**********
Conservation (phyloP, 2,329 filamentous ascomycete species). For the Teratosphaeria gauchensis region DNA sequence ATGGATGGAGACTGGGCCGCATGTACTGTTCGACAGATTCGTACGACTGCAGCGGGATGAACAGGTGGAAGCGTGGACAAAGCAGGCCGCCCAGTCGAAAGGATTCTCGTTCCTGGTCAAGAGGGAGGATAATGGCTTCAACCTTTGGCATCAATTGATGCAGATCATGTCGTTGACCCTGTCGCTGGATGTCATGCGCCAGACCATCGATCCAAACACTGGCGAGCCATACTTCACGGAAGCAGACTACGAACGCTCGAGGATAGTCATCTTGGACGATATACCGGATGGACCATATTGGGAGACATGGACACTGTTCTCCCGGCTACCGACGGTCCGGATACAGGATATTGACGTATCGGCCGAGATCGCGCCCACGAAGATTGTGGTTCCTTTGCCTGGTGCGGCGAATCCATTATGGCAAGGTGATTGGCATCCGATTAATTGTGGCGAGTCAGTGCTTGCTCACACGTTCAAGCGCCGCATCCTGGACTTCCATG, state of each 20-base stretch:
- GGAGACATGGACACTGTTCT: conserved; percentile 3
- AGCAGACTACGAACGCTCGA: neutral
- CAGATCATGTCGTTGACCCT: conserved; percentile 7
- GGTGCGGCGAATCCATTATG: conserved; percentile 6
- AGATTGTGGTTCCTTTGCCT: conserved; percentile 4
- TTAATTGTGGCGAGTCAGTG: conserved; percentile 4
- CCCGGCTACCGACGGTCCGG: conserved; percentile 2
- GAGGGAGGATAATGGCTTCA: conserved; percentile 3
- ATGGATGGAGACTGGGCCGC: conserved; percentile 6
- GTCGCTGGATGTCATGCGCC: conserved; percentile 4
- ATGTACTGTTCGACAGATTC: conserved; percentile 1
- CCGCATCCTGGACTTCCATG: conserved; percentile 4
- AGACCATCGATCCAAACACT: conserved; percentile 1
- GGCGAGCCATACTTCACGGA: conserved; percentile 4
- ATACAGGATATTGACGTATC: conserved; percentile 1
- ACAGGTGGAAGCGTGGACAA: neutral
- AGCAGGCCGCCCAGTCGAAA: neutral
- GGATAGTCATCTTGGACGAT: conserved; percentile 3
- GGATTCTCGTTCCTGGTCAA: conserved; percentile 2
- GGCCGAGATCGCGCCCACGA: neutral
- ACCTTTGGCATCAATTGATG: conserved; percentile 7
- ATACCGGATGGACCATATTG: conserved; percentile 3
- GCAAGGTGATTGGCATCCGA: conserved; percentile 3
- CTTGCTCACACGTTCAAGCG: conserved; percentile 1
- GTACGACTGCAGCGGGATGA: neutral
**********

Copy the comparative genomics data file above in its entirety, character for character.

Conservation (phyloP, 2,329 filamentous ascomycete species). For the Teratosphaeria gauchensis region DNA sequence ATGGATGGAGACTGGGCCGCATGTACTGTTCGACAGATTCGTACGACTGCAGCGGGATGAACAGGTGGAAGCGTGGACAAAGCAGGCCGCCCAGTCGAAAGGATTCTCGTTCCTGGTCAAGAGGGAGGATAATGGCTTCAACCTTTGGCATCAATTGATGCAGATCATGTCGTTGACCCTGTCGCTGGATGTCATGCGCCAGACCATCGATCCAAACACTGGCGAGCCATACTTCACGGAAGCAGACTACGAACGCTCGAGGATAGTCATCTTGGACGATATACCGGATGGACCATATTGGGAGACATGGACACTGTTCTCCCGGCTACCGACGGTCCGGATACAGGATATTGACGTATCGGCCGAGATCGCGCCCACGAAGATTGTGGTTCCTTTGCCTGGTGCGGCGAATCCATTATGGCAAGGTGATTGGCATCCGATTAATTGTGGCGAGTCAGTGCTTGCTCACACGTTCAAGCGCCGCATCCTGGACTTCCATG, state of each 20-base stretch:
- GGAGACATGGACACTGTTCT: conserved; percentile 3
- AGCAGACTACGAACGCTCGA: neutral
- CAGATCATGTCGTTGACCCT: conserved; percentile 7
- GGTGCGGCGAATCCATTATG: conserved; percentile 6
- AGATTGTGGTTCCTTTGCCT: conserved; percentile 4
- TTAATTGTGGCGAGTCAGTG: conserved; percentile 4
- CCCGGCTACCGACGGTCCGG: conserved; percentile 2
- GAGGGAGGATAATGGCTTCA: conserved; percentile 3
- ATGGATGGAGACTGGGCCGC: conserved; percentile 6
- GTCGCTGGATGTCATGCGCC: conserved; percentile 4
- ATGTACTGTTCGACAGATTC: conserved; percentile 1
- CCGCATCCTGGACTTCCATG: conserved; percentile 4
- AGACCATCGATCCAAACACT: conserved; percentile 1
- GGCGAGCCATACTTCACGGA: conserved; percentile 4
- ATACAGGATATTGACGTATC: conserved; percentile 1
- ACAGGTGGAAGCGTGGACAA: neutral
- AGCAGGCCGCCCAGTCGAAA: neutral
- GGATAGTCATCTTGGACGAT: conserved; percentile 3
- GGATTCTCGTTCCTGGTCAA: conserved; percentile 2
- GGCCGAGATCGCGCCCACGA: neutral
- ACCTTTGGCATCAATTGATG: conserved; percentile 7
- ATACCGGATGGACCATATTG: conserved; percentile 3
- GCAAGGTGATTGGCATCCGA: conserved; percentile 3
- CTTGCTCACACGTTCAAGCG: conserved; percentile 1
- GTACGACTGCAGCGGGATGA: neutral